Photograph by Eric Rose.
In keeping with the general tenor of my physical computation projects, I will continue to look at creative ways to provoke interactions with water.
I want a lot of my future projects to be an exploration of cymatics – a subset of modal vibrational phenomena in which a surface is vibrated and different patterns emerge in some kind of medium (paste, liquid, water, etc). Cymatics is essentially a process by which soundwaves are made visible. I like the idea of measuring a person’s heart rate and then visualizing that vibration pattern in a liquid, for instance.
According to Andrew Defrancesco, the more I thought about this midterm project, though, the more I was struck by the delightful feeling of running one’s fingers through a steady stream of water. I want to build the entire interaction around that tactile experience.
So here’s my proposal: I plan to build a water harp. This is the initial sketch of the project:
The harp will consist of a rounded plexiglass board that water flows over, creating a waterfall effect. The water will hit a series of 8 sensors (either moisture sensors, photosensors, or another conductive material). There will be a water pump that pumps up the water and brings it back to the top.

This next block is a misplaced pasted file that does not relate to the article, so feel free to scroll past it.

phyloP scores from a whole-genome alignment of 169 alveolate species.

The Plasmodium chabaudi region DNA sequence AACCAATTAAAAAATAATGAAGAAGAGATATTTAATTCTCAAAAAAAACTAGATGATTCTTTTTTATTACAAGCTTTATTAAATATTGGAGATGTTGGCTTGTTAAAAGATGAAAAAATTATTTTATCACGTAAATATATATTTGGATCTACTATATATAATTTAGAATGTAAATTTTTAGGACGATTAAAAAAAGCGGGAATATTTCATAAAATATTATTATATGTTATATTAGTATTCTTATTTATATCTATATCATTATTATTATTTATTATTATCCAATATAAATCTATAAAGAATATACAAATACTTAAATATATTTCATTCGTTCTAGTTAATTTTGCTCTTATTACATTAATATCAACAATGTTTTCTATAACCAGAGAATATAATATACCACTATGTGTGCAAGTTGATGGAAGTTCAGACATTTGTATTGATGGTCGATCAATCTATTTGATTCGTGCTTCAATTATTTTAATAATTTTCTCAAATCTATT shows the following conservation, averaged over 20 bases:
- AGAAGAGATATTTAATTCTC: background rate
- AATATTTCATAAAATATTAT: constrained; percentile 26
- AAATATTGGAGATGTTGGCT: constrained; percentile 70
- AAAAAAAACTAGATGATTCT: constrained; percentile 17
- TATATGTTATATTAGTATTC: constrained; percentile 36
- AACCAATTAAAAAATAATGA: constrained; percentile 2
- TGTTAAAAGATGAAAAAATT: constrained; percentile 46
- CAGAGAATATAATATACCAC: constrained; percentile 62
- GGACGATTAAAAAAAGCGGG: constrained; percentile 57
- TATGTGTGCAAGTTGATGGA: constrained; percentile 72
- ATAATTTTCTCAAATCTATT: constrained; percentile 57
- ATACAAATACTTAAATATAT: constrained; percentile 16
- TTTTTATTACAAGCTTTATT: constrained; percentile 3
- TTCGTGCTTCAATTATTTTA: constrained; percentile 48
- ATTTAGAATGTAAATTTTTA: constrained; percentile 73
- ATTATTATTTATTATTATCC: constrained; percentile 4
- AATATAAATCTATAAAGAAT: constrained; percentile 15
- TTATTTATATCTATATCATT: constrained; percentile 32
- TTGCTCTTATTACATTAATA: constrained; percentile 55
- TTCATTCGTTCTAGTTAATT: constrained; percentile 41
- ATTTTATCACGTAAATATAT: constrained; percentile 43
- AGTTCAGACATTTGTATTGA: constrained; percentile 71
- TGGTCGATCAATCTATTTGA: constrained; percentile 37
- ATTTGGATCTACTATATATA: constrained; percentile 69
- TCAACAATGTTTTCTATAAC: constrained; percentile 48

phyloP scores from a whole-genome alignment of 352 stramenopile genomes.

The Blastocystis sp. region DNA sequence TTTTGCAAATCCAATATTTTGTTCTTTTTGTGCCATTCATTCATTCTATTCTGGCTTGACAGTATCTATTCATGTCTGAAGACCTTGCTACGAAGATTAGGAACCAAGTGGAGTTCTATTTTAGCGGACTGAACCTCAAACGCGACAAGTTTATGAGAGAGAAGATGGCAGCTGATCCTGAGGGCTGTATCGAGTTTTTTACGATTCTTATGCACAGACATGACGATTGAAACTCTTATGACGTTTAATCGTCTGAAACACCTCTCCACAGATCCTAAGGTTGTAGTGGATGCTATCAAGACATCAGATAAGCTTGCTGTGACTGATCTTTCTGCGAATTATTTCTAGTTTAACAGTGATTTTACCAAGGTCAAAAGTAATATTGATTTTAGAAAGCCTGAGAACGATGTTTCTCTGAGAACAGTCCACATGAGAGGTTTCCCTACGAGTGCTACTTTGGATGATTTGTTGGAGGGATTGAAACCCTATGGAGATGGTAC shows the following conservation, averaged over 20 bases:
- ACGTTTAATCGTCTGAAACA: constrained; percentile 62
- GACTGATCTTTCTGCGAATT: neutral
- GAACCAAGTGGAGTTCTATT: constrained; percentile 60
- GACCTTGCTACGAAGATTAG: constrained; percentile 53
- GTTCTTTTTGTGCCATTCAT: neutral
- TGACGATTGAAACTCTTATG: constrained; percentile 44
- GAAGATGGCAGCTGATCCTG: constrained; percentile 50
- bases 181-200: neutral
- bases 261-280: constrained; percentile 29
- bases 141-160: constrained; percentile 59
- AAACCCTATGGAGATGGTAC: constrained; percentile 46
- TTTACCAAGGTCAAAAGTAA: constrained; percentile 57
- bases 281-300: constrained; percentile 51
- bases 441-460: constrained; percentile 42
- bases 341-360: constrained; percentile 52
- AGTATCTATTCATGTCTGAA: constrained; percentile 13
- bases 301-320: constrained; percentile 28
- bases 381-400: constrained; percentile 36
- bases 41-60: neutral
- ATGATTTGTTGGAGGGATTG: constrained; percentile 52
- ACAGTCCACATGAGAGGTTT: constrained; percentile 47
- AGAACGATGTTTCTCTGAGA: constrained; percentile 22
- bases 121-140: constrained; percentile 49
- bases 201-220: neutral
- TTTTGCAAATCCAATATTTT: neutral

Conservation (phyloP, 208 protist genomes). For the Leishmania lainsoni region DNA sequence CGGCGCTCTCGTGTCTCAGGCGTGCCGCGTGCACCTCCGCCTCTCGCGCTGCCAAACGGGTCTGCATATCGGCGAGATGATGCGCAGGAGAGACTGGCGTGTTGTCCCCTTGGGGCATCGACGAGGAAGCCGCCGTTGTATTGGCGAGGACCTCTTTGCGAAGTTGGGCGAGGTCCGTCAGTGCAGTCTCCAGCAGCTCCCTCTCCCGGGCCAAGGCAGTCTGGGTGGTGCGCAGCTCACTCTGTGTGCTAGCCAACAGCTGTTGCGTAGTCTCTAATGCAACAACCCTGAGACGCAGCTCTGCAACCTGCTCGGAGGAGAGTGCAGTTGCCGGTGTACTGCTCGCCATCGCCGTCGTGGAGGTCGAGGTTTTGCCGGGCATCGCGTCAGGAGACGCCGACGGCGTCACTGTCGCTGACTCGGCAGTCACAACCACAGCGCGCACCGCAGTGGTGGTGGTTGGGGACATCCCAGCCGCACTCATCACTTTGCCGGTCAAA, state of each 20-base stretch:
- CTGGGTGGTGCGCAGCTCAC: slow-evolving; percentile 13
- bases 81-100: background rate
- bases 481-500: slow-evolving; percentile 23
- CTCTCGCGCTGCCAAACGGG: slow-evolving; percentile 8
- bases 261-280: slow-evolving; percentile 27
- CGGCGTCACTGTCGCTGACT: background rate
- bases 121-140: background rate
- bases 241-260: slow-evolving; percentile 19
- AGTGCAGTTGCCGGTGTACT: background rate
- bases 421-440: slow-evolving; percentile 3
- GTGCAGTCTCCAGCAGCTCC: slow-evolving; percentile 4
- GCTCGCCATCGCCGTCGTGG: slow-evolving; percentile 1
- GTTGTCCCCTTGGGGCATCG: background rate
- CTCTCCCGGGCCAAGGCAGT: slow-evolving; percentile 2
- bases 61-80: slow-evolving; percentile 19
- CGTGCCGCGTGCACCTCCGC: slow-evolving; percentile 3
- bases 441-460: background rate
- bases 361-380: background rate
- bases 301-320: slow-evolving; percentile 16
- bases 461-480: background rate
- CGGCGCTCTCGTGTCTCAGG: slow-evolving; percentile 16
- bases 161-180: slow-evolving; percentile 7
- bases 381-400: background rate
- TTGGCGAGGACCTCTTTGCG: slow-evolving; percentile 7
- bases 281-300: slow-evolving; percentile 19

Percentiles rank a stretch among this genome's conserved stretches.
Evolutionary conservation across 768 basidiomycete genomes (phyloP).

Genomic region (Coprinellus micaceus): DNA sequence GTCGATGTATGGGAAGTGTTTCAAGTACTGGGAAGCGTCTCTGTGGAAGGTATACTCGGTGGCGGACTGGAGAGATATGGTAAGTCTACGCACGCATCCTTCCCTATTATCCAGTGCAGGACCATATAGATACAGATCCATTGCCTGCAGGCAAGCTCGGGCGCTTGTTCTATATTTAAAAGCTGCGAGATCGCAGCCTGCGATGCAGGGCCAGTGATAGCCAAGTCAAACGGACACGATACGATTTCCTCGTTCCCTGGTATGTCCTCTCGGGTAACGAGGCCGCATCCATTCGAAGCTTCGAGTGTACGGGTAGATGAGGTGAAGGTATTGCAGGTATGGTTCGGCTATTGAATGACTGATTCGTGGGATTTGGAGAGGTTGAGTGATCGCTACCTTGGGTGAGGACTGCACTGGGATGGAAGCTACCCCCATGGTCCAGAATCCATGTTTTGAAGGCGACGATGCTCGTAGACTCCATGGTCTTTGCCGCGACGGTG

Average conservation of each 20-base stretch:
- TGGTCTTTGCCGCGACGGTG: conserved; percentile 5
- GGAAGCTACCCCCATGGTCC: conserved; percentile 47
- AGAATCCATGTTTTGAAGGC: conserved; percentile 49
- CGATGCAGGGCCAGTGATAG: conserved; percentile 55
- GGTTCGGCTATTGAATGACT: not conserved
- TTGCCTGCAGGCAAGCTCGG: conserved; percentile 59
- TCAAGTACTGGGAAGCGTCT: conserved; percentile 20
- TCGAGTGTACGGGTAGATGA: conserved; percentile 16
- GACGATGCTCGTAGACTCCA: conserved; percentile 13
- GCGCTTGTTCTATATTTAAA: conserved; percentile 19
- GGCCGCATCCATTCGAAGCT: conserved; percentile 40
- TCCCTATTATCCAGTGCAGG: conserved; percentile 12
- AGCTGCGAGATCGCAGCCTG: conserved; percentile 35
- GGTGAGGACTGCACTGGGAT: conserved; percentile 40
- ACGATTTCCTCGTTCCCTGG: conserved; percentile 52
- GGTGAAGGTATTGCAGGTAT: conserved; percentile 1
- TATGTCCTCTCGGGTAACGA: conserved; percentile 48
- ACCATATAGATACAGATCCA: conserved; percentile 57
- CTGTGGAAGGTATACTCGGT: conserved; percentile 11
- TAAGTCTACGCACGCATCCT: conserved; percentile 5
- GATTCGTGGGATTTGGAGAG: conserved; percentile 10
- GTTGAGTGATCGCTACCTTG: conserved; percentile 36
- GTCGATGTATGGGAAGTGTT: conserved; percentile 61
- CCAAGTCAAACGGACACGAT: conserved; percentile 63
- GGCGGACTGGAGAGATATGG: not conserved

Each sensor will be paired with a sound of a different frequency that will play from the computer using p5.js. I’m still trying to decide what kind of sound will be best suited to this project. It could be a series of different noises triggered by each sensor (such as rainfall, thunder, rivers, etc). I was also thinking a lot about using human voices singing at different pitches that would then harmonize with each other.
When the participant runs his/her hand through the waterfall, it will create gaps in the water, triggering different sensors. Overall, I want the experience to be as tactile and delightful as possible.